In international trade, the principle of comparative advantage
refers to the fact that although one country may have an absolute disadvantage with another, value can be created for both countries by allocating resources to the most competitive area of the disadvantaged country. This is because an opportunity cost
is created when the advantaged country spreads resources across multiple activities instead of concentrating them in its area of greatest strength.
Comparative advantage explains how trade can create value for both parties even when one can produce all goods at lower prices than the other. The net benefits of such an outcome are called gains from trade.
Usually attributed to the classical economist David Ricardo, comparative advantage is a key economic concept in the study of trade.
Origins of the theory
Comparative advantage was first described by Robert Torrens in 1815
in an essay on the Corn Laws
. He concluded it was England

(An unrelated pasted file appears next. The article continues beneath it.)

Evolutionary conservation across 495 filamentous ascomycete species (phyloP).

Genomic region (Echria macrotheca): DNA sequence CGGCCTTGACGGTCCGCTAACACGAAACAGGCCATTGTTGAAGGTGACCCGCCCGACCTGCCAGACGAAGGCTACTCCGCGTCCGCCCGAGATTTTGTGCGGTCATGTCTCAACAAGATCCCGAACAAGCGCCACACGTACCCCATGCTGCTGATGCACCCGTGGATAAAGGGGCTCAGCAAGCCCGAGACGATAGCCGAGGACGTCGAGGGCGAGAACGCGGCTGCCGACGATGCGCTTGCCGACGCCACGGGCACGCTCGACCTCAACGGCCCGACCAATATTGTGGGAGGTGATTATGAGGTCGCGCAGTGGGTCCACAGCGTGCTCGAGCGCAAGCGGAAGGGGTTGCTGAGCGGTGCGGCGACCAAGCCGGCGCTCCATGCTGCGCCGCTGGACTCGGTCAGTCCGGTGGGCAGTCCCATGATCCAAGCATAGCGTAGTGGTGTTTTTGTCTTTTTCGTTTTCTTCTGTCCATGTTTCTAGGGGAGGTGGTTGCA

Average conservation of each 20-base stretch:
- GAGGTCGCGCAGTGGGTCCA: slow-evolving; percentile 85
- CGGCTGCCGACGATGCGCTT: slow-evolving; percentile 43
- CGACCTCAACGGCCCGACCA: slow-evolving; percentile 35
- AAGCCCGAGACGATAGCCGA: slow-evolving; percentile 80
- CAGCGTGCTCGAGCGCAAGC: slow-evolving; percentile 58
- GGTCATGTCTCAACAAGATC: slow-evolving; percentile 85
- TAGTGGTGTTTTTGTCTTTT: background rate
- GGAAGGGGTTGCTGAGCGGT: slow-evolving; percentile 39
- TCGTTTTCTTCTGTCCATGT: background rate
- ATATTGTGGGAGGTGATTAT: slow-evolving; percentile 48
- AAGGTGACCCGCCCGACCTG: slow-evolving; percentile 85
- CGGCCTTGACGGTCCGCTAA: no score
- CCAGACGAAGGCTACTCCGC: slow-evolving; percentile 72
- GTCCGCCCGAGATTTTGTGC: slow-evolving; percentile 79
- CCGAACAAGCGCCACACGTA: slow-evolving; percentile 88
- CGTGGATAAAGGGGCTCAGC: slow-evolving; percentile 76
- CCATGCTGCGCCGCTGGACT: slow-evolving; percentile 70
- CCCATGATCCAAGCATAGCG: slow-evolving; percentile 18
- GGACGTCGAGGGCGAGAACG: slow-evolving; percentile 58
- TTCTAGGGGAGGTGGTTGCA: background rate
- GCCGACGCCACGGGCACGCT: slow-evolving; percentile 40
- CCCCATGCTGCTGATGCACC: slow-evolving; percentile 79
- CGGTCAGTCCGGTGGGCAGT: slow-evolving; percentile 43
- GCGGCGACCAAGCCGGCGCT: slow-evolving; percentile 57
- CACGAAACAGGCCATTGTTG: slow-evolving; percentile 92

's advantage to trade with Poland
in return for grain, even though it might be possible to produce that grain more cheaply in England than Poland.
However it is usually attributed to David Ricardo who explained it clearly in his 1817 book On the Principles of Political Economy and Taxation in an example involving England and Portugal. In Portugal it is possible to produce both wine and cloth with less work than it takes in England. However the relative costs of producing those two goods are different in the two countries. In England it is very hard to produce wine, and only moderately difficult to produce cloth. In Portugal both are easy to produce. Therefore while it is cheaper to produce cloth in Portugal than England, it is cheaper still for Portugal to produce excess wine, and trade that for English cloth. And conversely England benefits from this trade because its cost for producing cloth has not changed but it can now get wine at a cheaper cost, closer to the cost of cloth.